Brunhilde Wirth - C 16

Unraveling the molecular and cellular mechanism underlying spinal muscular atrophy by use of genetic modifiers


Neurodegenerative diseases are widespread and have no cure. In many cases, the disease-causing genes are known, but the mechanisms underlying disease onset, progression, and pathology remains elusive. The motor neuron (MN) disease Spinal Muscular Atrophy (SMA) is caused by reduced levels of the survival of motor neuron (SMN) protein, whose function is critical for assembly of the spliceosome and other protein complexes. Despite the housekeeping function, SMN deficit in SMA patients primarily impacts the function of alpha MN, resulting in dysfunction, degeneration and consequent muscular atrophy.
We identified two human protective SMA modifiers - PLS3 and NCALD - and proved their ability to counteract SMA in vitro and in vivo using SMA zebrafish and mouse models. Both proteins and their interactome helped us to uncover endocytosis as a major cellular pathway disturbed in SMA and rescued by these modifiers. Moreover, we identified 75 novel PLS3 interacting proteins, many of which are involved in MN and neurodegenerative disorders, strengthening the broad role of PLS3 in neuronal function.
Here we aim to understand 1) which are the regulatory mechanism leading to upregulation of PLS3 and suppression of NCALD by using OMICS approaches and CRIPR-Cas9 for modelling the respective genetic variants in cellular and if applicable animal models, and 2) which type of endocytosis and signalling pathway is mainly affected by SMA and restored by the modifiers performing in vitro and in vivo analysis in mice.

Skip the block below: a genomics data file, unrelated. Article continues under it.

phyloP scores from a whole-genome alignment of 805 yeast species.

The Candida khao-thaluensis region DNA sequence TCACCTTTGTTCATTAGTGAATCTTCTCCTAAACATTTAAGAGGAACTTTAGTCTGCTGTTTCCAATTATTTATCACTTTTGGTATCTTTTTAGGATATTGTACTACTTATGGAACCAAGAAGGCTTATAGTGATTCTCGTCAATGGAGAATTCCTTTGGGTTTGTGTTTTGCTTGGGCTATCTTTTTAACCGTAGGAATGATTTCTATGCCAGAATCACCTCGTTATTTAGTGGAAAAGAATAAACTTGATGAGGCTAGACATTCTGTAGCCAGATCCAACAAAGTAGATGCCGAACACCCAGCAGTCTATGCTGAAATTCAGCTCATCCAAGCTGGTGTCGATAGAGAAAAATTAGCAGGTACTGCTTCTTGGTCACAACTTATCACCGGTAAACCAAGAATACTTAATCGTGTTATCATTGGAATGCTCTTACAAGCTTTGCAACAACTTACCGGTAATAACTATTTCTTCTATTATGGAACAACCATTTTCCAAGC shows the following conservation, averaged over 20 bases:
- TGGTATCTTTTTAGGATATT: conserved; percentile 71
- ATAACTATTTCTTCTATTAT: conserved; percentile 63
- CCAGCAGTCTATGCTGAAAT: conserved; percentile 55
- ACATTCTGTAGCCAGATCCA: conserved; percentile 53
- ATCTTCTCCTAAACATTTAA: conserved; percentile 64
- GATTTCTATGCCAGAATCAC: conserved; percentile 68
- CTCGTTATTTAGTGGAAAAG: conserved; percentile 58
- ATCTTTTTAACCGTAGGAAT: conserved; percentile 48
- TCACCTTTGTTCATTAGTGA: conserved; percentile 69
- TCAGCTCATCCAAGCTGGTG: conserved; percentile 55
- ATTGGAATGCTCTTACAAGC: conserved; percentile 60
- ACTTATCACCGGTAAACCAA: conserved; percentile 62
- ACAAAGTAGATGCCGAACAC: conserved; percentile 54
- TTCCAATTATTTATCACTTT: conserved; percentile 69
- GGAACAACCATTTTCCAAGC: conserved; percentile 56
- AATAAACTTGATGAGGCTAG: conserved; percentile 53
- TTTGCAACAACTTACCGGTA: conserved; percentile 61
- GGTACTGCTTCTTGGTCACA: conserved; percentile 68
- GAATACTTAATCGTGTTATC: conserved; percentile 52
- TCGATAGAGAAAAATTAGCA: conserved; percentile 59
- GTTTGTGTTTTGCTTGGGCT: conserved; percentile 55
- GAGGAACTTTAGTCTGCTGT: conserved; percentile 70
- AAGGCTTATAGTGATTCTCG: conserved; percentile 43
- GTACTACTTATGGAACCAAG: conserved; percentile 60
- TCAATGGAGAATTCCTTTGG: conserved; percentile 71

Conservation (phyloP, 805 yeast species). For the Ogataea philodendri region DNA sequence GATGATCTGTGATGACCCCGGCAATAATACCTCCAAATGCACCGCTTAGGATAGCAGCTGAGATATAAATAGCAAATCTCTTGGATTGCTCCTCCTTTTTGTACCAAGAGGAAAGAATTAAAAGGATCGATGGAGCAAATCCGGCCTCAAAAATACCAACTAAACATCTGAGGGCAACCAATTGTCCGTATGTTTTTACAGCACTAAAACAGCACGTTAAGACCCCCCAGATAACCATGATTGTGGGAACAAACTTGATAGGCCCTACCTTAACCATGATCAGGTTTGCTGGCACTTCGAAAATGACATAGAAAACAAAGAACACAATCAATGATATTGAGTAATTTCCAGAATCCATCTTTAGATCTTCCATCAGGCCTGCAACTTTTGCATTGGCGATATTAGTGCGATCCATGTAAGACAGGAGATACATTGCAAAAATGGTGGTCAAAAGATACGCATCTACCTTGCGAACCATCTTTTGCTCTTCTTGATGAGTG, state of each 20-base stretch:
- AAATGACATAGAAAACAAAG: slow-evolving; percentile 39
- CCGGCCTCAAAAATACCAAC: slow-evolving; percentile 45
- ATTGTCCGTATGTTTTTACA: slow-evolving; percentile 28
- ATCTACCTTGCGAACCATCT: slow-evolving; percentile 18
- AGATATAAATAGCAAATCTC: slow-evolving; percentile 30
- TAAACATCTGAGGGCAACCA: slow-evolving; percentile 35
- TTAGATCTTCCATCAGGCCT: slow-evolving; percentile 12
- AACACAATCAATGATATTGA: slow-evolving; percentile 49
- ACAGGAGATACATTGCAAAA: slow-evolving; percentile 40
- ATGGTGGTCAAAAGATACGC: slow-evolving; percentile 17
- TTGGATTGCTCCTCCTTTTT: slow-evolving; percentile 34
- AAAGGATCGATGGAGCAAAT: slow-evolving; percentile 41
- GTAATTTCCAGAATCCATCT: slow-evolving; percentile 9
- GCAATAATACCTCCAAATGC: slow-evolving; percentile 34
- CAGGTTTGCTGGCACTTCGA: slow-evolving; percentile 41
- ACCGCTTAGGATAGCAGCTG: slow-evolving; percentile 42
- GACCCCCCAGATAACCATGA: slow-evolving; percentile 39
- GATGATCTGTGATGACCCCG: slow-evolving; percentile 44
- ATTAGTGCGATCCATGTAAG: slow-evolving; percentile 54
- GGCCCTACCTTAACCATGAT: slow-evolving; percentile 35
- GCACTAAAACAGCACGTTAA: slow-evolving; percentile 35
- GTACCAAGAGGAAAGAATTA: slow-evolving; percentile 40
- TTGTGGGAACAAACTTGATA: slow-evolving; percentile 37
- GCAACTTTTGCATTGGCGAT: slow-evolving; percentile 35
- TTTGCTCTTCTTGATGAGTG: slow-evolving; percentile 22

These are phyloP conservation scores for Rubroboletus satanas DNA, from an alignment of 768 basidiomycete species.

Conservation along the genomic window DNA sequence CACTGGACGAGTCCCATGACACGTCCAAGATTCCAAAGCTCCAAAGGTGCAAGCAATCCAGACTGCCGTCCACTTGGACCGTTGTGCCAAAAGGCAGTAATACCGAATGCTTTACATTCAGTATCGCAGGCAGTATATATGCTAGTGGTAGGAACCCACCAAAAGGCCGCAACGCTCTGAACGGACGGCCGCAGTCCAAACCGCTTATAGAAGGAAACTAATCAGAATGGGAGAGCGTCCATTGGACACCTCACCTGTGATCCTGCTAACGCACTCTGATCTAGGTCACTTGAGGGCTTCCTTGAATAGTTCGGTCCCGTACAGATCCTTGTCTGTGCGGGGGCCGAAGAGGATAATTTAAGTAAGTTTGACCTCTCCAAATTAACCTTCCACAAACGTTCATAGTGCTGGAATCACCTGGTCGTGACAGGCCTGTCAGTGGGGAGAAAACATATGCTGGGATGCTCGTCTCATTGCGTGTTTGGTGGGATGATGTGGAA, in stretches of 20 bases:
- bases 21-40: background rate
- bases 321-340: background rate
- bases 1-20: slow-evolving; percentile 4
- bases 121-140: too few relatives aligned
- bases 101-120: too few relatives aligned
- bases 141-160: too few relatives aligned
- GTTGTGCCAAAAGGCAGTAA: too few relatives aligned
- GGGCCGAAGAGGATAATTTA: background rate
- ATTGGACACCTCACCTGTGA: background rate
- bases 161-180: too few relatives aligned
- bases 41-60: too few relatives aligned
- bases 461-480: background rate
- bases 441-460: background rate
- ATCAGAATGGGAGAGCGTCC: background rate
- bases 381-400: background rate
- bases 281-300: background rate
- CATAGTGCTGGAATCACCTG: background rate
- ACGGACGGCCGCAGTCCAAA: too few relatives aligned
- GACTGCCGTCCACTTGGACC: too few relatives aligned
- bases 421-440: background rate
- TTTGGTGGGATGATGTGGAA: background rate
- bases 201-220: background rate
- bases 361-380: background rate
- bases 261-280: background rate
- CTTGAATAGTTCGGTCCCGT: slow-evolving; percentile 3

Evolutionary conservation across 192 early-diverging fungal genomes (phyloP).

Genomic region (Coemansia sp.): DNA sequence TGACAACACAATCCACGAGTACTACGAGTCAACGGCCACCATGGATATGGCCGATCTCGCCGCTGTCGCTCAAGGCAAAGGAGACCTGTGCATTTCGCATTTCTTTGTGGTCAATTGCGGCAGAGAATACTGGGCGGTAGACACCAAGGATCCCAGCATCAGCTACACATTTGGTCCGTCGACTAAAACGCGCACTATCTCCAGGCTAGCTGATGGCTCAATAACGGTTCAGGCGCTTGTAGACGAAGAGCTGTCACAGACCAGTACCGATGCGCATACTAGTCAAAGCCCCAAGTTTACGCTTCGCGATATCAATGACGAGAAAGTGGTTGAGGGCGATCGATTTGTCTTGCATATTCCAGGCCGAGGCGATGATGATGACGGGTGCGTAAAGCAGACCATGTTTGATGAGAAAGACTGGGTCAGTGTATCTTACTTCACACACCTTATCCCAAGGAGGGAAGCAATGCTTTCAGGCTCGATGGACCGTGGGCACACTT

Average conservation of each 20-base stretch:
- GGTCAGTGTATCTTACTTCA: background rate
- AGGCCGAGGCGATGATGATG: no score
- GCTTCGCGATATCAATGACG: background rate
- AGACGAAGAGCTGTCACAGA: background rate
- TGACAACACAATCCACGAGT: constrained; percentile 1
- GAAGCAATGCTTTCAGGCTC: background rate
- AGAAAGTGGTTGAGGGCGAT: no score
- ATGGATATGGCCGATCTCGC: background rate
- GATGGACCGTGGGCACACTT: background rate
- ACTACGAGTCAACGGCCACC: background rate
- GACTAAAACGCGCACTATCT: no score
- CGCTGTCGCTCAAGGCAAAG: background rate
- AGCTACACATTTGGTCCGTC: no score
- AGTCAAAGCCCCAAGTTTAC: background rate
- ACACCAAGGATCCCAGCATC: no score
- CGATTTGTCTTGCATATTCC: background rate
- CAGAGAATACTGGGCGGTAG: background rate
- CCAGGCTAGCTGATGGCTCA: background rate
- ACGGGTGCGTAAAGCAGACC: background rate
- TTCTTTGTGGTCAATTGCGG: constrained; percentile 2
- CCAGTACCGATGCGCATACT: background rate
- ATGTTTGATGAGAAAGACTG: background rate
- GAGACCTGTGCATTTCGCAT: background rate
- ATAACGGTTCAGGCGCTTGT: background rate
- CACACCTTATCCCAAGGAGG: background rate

Clinical/medical relevance and sustainability in disease understanding

Both aims are embedded in a large project of our lab seeking for genetic, cellular and pathological causes of neurogenetic disorders. This will facilitate the development of targeted therapies for these disorders. We are working on SMA therapy development since many years and hold a patent on NCALD. Recently, we identified the genetic cause of five novel MN disorders, some of them are strongly related to the SMN pathway. Taken together, they will unravel the MN function in health and disease.

Prof. Dr. rer. nat. Brunhilde Wirth

Institute for Human Genetics

Prof. Dr. rer. nat. Brunhilde Wirth

Principal Investigator C 16
Executive Board Member

Work +49 221 478 86464

Fax (Work) +49 221 478 86465

Institute for Human Genetics
Kerpener Str. 34
50931 Cologne

Publications - Brunhilde Wirth

Link to PubMed

Group Members

Seyyedmohsen Hosseinibarkooie (Postdoc)
Markus Riessland (PostDoc, currently at Rockefeller Univ.)
Markus Storbeck (PostDoc)
Laura Torres-Benito (PostDoc)
Ludwig Heesen (PhD student, completed)
Christian Hoffmann (MD student)
Eva Janzen (PhD student)
Anna Kaczmarek (PhD student, completed)
Mert Karakaya (MD student)
Lilian Martinez (PhD student)
Natalia Mendoza-Ferreira (PhD student)
Janine Milbradt (PhD student)
Miriam Peters (PhD student)
Svenja Schneider (PhD student)
Eike Strathmann (PhD student)
Aaradhita Upadhyay (PhD student)
Andrea delle Vedove (MD/PhD student)
Vanessa Grysko (technician)
Irmgard Hölker (technician)
Kristina Hupperich (technician)